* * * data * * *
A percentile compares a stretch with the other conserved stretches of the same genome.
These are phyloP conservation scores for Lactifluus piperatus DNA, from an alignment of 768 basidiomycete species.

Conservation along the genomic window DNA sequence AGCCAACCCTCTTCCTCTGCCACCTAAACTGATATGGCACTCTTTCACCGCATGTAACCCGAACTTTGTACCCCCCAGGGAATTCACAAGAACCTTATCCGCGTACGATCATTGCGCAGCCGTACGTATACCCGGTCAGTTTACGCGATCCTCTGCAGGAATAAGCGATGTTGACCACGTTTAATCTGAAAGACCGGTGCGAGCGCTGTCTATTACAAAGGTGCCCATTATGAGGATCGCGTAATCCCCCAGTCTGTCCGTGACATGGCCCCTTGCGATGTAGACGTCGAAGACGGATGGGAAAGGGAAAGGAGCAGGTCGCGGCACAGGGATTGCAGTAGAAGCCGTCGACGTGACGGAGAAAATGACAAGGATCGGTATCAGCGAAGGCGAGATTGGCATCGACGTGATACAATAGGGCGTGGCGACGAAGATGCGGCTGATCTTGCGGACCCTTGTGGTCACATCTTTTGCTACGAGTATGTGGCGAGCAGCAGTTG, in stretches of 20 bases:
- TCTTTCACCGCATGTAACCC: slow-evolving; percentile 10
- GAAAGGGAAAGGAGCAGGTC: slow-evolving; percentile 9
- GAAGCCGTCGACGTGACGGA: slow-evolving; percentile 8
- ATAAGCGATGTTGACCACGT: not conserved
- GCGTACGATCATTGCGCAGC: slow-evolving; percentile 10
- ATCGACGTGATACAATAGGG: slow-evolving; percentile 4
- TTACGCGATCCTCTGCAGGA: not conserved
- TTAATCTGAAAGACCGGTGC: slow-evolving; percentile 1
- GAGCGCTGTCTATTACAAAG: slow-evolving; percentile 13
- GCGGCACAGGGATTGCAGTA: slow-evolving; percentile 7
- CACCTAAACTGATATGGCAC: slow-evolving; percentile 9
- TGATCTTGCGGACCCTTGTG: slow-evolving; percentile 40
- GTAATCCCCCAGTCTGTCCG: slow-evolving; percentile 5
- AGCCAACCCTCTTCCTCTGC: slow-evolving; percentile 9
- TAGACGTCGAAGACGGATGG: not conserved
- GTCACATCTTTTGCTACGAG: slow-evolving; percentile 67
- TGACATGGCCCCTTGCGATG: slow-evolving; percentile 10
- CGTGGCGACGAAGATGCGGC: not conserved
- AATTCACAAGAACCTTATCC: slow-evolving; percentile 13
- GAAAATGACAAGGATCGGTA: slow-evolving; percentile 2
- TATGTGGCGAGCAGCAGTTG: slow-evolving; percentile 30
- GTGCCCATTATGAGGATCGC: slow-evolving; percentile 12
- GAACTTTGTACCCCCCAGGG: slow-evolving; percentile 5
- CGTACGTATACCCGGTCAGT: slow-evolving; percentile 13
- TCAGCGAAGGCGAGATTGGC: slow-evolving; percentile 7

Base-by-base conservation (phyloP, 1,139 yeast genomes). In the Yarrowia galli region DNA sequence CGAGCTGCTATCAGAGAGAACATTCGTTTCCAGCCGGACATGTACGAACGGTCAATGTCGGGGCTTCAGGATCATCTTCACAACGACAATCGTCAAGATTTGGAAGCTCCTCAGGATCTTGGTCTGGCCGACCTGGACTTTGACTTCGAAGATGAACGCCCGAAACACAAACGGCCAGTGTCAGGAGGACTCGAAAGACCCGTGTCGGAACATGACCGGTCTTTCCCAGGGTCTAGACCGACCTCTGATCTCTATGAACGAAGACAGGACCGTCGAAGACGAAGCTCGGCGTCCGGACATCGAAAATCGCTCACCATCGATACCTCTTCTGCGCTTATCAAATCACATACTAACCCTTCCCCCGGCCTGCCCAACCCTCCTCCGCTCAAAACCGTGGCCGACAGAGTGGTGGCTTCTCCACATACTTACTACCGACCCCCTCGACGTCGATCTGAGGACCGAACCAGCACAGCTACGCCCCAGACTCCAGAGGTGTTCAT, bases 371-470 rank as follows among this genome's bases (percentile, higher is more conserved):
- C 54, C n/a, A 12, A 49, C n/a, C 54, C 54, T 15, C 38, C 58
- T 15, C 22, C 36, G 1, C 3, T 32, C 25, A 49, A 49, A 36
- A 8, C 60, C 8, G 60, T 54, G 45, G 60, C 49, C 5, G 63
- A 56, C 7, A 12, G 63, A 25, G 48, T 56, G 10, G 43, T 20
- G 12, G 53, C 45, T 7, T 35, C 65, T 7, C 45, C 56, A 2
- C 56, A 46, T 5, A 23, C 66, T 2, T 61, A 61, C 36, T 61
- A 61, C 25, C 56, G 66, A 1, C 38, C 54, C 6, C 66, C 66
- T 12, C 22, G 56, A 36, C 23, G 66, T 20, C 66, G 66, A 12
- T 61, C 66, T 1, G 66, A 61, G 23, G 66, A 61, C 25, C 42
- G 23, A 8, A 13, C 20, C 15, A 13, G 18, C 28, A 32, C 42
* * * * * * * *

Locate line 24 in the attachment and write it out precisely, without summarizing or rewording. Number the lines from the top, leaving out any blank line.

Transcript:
- TATGTGGCGAGCAGCAGTTG: slow-evolving; percentile 30